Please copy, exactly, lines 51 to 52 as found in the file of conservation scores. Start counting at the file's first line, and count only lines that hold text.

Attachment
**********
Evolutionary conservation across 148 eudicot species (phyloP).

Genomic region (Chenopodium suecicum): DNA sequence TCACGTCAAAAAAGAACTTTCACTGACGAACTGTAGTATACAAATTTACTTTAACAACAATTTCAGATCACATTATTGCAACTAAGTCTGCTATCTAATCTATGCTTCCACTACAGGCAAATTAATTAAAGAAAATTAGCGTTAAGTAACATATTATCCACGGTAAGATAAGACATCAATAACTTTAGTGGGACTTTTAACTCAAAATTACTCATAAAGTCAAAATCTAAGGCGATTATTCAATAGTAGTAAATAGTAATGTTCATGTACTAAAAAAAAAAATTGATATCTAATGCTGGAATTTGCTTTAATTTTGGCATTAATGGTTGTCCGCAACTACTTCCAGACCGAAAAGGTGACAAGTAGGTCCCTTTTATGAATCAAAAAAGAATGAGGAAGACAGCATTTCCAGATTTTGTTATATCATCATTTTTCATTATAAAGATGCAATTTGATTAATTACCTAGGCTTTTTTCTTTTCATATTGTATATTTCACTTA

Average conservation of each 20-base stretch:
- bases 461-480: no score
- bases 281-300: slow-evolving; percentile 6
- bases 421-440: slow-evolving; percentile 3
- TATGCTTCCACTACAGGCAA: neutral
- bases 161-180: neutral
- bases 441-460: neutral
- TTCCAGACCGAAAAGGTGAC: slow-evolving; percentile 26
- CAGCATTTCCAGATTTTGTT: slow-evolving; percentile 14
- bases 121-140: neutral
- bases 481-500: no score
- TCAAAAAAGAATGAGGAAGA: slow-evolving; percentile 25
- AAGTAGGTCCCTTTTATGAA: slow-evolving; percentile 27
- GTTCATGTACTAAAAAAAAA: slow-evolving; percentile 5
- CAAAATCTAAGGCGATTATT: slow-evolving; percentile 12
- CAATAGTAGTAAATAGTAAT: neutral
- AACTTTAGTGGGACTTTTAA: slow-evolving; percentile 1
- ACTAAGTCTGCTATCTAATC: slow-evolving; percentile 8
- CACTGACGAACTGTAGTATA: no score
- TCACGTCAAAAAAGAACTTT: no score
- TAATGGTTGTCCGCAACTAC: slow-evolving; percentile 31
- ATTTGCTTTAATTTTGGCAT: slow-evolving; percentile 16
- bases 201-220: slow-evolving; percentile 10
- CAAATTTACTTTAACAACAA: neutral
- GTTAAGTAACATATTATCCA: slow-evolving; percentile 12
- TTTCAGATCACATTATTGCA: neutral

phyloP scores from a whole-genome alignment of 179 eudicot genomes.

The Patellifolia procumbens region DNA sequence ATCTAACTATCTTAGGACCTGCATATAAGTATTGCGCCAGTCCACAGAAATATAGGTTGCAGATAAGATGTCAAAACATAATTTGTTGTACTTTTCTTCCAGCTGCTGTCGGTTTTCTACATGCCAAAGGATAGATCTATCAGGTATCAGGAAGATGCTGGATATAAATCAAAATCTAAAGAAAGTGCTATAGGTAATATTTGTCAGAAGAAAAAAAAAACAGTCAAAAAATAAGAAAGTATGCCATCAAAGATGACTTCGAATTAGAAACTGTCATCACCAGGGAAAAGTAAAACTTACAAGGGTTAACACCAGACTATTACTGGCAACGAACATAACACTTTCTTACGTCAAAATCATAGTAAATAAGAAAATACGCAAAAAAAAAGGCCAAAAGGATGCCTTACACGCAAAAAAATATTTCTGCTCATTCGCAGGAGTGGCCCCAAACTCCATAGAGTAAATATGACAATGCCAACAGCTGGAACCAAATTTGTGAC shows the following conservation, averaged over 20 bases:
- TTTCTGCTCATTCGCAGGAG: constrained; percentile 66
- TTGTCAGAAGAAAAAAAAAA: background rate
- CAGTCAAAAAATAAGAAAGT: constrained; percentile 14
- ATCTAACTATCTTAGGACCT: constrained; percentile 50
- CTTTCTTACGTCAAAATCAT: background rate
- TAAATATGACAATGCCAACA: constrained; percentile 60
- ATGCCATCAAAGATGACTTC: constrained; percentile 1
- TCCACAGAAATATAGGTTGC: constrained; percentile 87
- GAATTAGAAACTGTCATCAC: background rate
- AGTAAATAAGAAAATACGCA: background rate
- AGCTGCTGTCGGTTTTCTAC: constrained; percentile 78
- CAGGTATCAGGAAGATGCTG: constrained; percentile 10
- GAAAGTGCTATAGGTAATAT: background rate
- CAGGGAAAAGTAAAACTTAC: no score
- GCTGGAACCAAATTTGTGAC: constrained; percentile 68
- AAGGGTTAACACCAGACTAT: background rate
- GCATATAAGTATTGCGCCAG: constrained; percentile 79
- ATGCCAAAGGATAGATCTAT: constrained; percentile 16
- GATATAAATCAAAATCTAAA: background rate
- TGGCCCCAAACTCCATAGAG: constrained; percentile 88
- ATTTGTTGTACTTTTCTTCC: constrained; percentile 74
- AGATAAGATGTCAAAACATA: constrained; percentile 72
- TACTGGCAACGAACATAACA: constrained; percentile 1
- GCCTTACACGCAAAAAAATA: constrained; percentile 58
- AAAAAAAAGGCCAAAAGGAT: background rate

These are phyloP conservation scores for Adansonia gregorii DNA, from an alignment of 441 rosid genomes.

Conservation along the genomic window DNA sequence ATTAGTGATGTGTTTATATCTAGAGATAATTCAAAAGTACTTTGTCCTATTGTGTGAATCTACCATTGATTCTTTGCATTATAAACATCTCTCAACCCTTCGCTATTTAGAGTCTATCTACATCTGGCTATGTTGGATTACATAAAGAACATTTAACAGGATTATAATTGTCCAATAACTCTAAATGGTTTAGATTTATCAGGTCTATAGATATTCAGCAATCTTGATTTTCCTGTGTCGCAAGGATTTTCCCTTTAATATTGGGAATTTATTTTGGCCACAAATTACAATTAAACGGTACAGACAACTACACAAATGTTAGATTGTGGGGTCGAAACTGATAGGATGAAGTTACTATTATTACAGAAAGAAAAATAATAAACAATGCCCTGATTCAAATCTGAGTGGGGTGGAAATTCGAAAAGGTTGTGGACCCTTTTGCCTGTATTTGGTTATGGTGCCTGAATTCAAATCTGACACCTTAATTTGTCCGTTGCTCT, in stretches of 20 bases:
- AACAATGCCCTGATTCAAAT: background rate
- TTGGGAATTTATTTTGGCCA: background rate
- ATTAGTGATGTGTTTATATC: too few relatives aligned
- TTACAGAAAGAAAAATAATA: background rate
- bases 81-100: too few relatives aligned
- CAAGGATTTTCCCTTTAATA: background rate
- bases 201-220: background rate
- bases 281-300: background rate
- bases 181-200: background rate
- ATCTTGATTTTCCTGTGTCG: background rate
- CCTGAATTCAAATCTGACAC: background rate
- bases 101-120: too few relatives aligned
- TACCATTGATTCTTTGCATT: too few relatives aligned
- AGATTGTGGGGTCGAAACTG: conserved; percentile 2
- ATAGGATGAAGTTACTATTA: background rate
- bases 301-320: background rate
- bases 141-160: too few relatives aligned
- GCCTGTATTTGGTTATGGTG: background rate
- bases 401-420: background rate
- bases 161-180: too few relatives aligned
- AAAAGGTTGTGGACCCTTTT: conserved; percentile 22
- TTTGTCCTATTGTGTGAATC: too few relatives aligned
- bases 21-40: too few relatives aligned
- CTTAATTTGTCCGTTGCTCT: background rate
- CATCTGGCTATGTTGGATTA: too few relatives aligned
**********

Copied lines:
- ATTTGTTGTACTTTTCTTCC: constrained; percentile 74
- AGATAAGATGTCAAAACATA: constrained; percentile 72